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IB Program Aims to Form 'Students of the World'

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This is the VOA Special English Education Report.

The International Baccalaureate Organization was founded in nineteen sixty-eight. It works with schools in one hundred forty-three countries to offer programs for students age three to nineteen. These programs, it says, "help develop the intellectual, personal, emotional and social skills to live, learn and work in a rapidly globalizing world."

The organization says IB programs are in more than three thousand schools. The majority of these schools offer IB diploma programs.

High school students have to complete six courses, pass exams and write a twenty-page paper to earn an IB diploma. The courses are in humanities, science, arts, math, a second language and their own language.

Students can also attend special events. Recently more than three hundred IB diploma students from thirteen countries attended a conference at the University of British Columbia in Canada. The five-day conference was called "The New Sustainability: Making Things Better, Not Just Less Bad."

The students heard from professors, graduate students, activists and others. One of the speakers was Drew Deutsch, director of IB Americas. He says the conference was meant as a way for students not only to learn about the environment, but also to develop lasting relationships.

DREW DEUTSCH: "We want to send the students back to their schools to highlight issues surrounding protecting the environment, but also make sure these students become more students of the world, and that they form bonds with peers their own age from around the world. And, obviously, with social networking and the tools that are available to students today, we expect that they will have formed these bonds really for life."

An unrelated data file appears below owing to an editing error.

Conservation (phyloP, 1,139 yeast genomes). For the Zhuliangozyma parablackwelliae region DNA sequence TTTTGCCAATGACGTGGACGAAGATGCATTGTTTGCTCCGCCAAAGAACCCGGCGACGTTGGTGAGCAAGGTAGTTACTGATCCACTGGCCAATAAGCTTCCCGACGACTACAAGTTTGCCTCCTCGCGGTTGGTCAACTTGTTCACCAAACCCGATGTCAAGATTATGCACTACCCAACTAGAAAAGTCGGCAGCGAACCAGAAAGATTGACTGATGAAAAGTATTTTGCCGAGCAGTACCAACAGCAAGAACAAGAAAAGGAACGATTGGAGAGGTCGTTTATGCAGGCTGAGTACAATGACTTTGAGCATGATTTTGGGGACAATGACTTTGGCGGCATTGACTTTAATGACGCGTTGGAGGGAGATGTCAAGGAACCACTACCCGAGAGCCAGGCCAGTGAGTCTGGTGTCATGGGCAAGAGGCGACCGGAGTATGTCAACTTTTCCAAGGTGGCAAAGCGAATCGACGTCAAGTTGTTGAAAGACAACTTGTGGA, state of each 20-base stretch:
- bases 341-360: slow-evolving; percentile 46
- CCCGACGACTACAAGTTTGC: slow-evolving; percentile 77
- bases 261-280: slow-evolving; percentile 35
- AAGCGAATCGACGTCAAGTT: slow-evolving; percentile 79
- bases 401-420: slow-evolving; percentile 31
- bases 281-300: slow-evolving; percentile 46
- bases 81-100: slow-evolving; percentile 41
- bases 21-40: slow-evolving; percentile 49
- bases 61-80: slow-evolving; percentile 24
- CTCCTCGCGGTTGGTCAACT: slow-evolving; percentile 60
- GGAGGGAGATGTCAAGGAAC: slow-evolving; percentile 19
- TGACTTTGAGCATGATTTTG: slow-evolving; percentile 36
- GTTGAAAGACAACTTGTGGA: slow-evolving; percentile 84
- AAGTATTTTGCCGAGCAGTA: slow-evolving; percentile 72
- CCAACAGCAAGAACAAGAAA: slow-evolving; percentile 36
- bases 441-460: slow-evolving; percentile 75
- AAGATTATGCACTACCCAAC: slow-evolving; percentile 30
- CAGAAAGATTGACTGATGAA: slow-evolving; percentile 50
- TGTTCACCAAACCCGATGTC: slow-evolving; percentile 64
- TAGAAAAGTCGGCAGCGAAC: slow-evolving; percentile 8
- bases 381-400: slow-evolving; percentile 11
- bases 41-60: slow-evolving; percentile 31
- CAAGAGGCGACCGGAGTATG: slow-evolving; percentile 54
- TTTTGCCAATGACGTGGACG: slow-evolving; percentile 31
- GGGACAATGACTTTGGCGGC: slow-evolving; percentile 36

Seventeen-year-old Itzel Chavez is a student at the International School of Beaverton, in the American state of Oregon. She was one of twenty-one IB students who received scholarships to be able to attend the conference.

ITZEL CHAVEZ: "I really wanted to go. So I applied for a scholarship and I had to write an essay. And in my school they chose one person, and I got chosen for the scholarship. So I got to go."

She says the main speakers would describe a sustainability program or tell how a special project improved the environment in their community. Then the students had to choose a project to present to the conference.

ITZEL CHAVEZ: "We would get into groups of about nineteen or twenty students and we would have to come up with a project for the end of the week that showed what we learned."

Itzel worked on a video. It asked students three questions about sustainability and how they would make it happen in their own communities. After showing it, the members of the group went on stage to tell what they themselves would do to protect the environment.

And that’s the VOA Special English Education Report, written by Jerilyn Watson. To read and listen to more stories for people learning English, go to I'm Jim Tedder.